These days, elevators are a staple of life in many societies. However, when they were first invented, they were hyper-modern, futuristic devices only available to the rich. The elevator in Stockholm’s old National Archive Building (Gamla Riksarkivet) is a good example of such a device.
The building, which was completed in 1890, was by all accounts a safety fortress. The building was made out of a combination of sandstone and a cast iron skeleton. There was also a complete ban on electricity inside the building for fear of it causing fires, hence the large windows that let in as much natural light as possible.
The elevator was installed when the building was first constructed, and originally ran on water pressure. It required so much water that the entire city block would lose water pressure when the elevator was in use, which is why it was used sparingly.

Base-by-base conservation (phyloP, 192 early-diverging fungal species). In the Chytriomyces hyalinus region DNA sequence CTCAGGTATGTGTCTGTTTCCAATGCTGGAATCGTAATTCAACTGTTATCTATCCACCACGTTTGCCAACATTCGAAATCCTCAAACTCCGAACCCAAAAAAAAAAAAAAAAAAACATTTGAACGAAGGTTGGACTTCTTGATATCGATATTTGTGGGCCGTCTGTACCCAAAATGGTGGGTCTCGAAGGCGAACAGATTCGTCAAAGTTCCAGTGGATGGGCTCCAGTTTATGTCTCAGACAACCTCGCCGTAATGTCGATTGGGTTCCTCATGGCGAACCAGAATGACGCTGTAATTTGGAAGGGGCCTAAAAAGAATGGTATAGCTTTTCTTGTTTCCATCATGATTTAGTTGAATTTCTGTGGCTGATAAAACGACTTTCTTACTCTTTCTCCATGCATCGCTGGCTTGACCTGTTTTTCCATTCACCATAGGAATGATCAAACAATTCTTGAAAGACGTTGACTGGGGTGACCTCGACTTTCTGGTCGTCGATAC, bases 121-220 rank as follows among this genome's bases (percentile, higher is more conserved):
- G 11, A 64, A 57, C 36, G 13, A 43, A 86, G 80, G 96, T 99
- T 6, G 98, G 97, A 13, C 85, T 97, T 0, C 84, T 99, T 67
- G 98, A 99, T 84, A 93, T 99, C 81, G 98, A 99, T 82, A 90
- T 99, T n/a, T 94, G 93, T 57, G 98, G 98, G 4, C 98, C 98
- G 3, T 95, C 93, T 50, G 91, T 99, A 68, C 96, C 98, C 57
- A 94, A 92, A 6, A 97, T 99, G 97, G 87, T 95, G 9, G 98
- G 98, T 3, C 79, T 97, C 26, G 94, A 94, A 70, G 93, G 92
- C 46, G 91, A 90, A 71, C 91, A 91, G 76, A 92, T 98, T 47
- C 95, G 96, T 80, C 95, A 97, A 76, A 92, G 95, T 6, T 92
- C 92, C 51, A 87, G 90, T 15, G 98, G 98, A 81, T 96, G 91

After the building finally gained electricity five years after its completion, the elevator became the first electric elevator in Sweden. It remained in regular use until 1968, when the archive moved to a larger and more secure location.
Since the 1960s, the building has been used for various things. Today, it mainly serves as office space and a Christmas dining location during the holiday season. The elevator is still functional, but is generally not in use due to safety concerns.